This article about new smoke alarm requirements in QLD has been supplied by Todd Garsden, Mahoneys.
Is the body corporate responsible for the new smoke alarm obligations?
It has been well documented that new smoke alarm requirements are being phased in – with the timing of the changes determined by whether a lot is occupied by the owner or rented out to a tenant.
The Queensland Fire and Emergency Services has prepared a good summary of the changes: SMOKE ALARM LEGISLATION
Relevantly, from 1 January 2022 all lots that are sold or leased (new or renewed) must have new smoke alarms installed that meet the higher standard, including that they are interconnected with all smoke alarms in the lot.
Unfortunately, there are many investor owners:
- who are not aware of the changes;
- have not complied with the obligation to upgrade their smoke alarms; or
- expect the body corporate to carry out this work at the body corporate’s cost.
Who has the obligation to install the new smoke alarm?
A smoke alarm is considered utility infrastructure under the Body Corporate and Community Management Act 1997 (Qld) (BCCMA).
Generally, the lot owner is responsible for maintaining their lot whereas the body corporate is responsible for maintaining common property.
Section 20 of the BCCMA provides that all utility infrastructure is common property unless it is:
- solely related to supplying utility services to a lot; and
- within the boundaries of the lot; and
- located other than within a boundary structure of the lot.
Accordingly, responsibility for smoke alarms comes down to whether the smoke alarm services other lots in the scheme.
Several adjudicators have considered this issue and confirmed that a smoke alarm is capable of servicing more than one lot in a scheme if it is connected to a central alarm panel. Only then does the body corporate become responsible for smoke alarms.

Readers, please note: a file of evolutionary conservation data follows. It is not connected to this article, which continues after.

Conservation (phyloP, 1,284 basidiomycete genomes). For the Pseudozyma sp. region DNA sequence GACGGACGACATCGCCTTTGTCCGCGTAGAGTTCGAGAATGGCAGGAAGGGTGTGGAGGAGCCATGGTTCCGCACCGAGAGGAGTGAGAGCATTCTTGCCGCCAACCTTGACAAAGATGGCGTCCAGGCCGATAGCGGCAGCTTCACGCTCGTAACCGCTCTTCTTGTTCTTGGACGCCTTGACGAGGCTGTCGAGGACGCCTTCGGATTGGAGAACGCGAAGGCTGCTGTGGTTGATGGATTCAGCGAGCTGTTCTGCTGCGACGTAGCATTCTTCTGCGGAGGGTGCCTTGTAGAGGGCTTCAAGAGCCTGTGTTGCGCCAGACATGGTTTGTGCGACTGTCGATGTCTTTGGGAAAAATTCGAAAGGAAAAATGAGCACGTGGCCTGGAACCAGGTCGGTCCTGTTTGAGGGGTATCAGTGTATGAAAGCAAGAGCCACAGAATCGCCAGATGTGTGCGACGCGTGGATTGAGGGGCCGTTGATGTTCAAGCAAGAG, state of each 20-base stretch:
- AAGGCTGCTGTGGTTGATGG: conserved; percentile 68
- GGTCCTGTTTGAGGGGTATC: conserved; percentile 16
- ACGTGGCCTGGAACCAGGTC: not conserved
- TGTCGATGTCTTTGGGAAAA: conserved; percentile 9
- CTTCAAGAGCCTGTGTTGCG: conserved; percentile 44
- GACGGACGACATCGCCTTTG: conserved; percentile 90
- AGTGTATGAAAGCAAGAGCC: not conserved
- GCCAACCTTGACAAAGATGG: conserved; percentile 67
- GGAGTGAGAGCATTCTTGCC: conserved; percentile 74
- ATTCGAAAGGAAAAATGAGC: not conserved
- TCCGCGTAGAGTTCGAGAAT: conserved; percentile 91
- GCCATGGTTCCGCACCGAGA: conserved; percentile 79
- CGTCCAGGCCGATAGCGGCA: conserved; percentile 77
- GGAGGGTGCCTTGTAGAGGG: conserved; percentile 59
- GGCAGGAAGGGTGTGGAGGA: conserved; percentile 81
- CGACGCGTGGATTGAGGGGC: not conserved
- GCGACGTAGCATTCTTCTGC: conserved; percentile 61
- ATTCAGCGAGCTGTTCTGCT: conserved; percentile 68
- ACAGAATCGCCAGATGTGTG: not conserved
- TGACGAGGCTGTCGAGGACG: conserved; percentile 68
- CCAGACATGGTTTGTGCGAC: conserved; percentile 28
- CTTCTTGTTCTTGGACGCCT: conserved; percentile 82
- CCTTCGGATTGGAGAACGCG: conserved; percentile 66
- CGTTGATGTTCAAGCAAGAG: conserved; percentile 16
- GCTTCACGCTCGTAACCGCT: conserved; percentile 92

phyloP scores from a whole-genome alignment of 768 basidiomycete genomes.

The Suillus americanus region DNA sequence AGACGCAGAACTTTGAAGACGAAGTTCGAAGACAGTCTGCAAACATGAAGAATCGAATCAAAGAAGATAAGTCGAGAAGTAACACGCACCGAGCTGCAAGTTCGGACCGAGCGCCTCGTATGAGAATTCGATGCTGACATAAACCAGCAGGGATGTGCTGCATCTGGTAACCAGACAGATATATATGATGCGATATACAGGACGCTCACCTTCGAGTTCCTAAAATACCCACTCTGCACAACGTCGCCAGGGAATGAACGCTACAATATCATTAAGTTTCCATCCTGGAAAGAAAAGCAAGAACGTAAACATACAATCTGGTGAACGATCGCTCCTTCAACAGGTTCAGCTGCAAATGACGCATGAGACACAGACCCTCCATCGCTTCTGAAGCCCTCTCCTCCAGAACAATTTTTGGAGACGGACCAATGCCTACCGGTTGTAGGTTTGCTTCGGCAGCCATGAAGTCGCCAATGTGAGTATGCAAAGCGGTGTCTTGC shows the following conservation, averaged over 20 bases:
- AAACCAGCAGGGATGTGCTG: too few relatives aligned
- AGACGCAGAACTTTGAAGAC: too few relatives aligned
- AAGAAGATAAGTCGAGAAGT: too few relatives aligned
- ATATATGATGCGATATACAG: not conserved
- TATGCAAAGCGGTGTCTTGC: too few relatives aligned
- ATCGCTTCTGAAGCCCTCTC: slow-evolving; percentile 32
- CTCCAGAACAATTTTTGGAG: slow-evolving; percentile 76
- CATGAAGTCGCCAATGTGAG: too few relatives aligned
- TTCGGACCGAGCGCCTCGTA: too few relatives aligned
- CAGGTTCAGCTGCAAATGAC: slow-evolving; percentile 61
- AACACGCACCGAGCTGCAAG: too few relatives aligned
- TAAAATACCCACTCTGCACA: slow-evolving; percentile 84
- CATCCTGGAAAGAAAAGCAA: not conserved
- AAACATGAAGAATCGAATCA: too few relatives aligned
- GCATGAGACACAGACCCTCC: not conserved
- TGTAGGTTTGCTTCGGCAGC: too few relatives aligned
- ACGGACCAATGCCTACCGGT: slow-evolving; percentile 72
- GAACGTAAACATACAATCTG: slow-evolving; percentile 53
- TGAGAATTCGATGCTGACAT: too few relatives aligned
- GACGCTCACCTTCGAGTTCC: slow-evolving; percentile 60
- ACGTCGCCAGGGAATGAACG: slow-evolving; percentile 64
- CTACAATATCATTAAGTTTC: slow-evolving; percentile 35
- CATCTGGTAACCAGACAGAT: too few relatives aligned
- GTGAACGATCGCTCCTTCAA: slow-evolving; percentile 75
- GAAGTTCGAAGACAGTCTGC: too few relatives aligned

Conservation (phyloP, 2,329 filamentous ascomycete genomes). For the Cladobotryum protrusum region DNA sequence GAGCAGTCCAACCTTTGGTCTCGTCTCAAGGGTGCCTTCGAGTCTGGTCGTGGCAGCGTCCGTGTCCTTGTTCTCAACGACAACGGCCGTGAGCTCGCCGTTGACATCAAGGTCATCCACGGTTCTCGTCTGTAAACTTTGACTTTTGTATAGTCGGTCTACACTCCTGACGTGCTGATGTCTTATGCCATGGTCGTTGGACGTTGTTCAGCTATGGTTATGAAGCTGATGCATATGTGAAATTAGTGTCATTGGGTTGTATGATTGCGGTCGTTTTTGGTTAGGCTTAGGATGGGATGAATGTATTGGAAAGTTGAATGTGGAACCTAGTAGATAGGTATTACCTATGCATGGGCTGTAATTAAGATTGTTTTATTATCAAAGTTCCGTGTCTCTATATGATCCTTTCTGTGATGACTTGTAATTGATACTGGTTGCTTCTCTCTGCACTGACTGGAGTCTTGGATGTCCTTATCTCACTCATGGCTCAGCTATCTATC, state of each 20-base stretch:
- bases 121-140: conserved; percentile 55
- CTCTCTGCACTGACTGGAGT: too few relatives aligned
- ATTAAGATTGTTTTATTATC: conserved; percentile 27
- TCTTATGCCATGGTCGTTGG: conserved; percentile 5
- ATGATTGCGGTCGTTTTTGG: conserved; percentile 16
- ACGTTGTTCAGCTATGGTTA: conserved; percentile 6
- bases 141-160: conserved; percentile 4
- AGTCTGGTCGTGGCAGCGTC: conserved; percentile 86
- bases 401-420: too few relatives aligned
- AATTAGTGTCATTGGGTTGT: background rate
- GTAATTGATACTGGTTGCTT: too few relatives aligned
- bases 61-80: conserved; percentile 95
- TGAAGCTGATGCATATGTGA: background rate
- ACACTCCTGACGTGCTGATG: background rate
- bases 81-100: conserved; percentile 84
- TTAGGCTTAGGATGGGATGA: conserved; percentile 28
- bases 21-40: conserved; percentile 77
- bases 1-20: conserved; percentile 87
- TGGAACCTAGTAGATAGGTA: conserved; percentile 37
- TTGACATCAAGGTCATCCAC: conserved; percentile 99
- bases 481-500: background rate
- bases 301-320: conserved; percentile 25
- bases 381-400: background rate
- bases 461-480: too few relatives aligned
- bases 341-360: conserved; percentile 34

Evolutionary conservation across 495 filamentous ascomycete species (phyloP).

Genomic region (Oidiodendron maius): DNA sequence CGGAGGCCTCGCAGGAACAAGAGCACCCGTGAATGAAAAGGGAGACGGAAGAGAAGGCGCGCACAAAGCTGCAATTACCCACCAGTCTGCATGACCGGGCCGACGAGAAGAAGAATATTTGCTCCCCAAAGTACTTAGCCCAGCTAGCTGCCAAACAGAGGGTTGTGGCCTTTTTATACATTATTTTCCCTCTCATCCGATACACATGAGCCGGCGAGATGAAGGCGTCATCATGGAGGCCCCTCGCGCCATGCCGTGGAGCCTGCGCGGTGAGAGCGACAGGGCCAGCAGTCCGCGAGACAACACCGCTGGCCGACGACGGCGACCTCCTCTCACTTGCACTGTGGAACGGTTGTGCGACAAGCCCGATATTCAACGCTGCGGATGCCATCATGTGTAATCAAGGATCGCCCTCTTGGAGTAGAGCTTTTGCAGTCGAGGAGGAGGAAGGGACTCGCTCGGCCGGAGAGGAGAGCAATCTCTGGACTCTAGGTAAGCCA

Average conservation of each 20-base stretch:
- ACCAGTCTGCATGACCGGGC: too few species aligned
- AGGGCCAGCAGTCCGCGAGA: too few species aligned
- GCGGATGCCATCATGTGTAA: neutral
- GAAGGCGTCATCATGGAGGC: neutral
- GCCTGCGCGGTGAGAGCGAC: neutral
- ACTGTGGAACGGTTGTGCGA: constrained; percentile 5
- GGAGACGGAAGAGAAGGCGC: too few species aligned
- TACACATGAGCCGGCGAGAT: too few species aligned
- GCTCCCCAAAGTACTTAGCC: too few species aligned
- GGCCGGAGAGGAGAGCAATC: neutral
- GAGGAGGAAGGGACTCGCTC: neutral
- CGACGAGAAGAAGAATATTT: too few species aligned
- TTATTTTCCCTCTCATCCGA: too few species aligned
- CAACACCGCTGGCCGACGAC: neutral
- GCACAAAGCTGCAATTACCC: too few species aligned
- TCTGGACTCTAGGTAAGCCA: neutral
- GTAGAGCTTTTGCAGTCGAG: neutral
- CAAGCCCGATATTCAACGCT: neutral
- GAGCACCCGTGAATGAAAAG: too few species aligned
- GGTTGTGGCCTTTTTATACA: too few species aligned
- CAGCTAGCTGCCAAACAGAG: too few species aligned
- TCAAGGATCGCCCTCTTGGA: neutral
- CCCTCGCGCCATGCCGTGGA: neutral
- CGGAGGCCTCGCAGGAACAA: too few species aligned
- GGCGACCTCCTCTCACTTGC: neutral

If the smoke alarm does not communicate to a central alarm panel or to alarms in other lots or the common property, the lot owner remains responsible for any maintenance and replacement works.
However, even where the lot owner is responsible for smoke alarms, our view is that the body corporate ought to take steps to ensure that lot owners are complying with their obligations to install and maintain appropriate smoke alarms.
What can the body corporate do?
The current obligations to install new smoke alarms only relates to tenanted or recently sold lots. Helpfully, the BCCMA requires owners to provide the body corporate with details of any lot sales and tenancies (greater than 6 months). Some by-laws then reduce this 6 month requirement.
Usually, compliance can be achieved by communicating the requirements to owners and asking them to carry out the necessary works.
The body corporate (and owners) can also take advantage of a mechanism in the BCCMA whereby owners opt in to an arrangement where the body corporate engages a service contractor to provide services to several lots in order to achieve some level of economies of scale on the basis that any costs incurred by the body corporate are reimbursed by the lot owners that have opted in.
If the body corporate believes that an owner is not meeting their fire safety obligations, it has powers under the BCCM to:
- access lots to see if appropriate work has been carried out;
- carry out work on behalf of the owners, at the owner’s cost; and
- obtain adjudicator’s orders requiring the lot owner to carry out the required works.
Mahoneys were recently able to obtain orders requiring a lot owner to carry our works to their lot for fire safety purposes in Kirribilli Heights  QBCCMCmr 512.
This post appears in Strata News #577.
Have a question about new smoke alarm requirements in QLD or something to add to the article? Leave a comment below.
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This article has been republished with permission from the author and first appeared on the Mahoneys website.
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